I don’t think that school as we know it is long for this world.

    • michael vassar

      I think it’s long for the world despite not being functional. The point of the post is that people preserve pointless institutions.

      I agree with this post, but generalize it further. People perceive agency everywhere, whether it exists or not. Real agency looks like optimization pressure. When looking at objects that they can’t make themselves, people MASSIVELY overestimate the total optimization pressure that goes into the design of any given object.

    • Scott I strongly agree with you on that and further we make excuses for some subjects we need teach Latin or factoring of quadratic equations though very few people will ever use them. People will make the excuse that we must teach Latin because it expands vocabulary. Has it been proven that Latin is a better way to expand vocabulary than teach more vocabulary. Do the Latin teachers even focus on expanding vocabulary or do they teach it as an academic exercise full useless declension and conjugation? People say but factoring quadratic equations teaches thinking skills but I ask could we learn to think skill while leaning something useful?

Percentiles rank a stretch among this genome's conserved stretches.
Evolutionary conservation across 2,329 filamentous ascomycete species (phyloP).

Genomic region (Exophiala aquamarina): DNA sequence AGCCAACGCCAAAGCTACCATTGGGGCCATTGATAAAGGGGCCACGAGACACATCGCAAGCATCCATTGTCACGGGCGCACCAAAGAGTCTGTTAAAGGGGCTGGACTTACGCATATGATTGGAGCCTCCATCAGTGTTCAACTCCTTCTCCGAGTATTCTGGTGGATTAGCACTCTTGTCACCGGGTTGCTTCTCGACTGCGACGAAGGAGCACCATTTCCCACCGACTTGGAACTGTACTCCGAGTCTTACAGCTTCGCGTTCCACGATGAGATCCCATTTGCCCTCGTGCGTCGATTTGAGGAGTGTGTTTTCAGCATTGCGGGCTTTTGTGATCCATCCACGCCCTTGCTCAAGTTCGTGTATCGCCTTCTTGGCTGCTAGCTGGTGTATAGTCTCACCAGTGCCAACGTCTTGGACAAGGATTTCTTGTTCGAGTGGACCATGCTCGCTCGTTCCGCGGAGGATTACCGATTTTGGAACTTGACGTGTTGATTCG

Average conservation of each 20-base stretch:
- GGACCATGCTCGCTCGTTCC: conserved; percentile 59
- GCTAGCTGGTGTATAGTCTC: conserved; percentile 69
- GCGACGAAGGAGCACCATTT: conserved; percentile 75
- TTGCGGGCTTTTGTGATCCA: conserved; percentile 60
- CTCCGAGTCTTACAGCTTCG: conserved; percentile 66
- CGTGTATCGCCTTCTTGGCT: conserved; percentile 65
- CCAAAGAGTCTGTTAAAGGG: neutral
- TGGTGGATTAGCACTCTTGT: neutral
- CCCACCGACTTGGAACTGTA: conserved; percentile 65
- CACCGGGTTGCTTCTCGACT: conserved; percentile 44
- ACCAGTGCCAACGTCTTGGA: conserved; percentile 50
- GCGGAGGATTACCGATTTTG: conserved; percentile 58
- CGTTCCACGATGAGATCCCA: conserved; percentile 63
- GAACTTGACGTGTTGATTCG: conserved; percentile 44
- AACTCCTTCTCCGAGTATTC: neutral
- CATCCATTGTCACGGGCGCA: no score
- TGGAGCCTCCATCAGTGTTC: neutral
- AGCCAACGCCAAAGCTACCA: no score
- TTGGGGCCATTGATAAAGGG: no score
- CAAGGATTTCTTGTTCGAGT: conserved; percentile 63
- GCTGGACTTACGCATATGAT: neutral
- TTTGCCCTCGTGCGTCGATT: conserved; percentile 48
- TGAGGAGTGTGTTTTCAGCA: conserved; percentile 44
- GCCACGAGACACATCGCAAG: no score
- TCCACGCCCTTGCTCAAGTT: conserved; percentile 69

• improbable

    Well when evaluating social institutions this isn’t a bad policy. It’s a safeguard against being sold an untried utopia. A mental allowance for unintended consequences.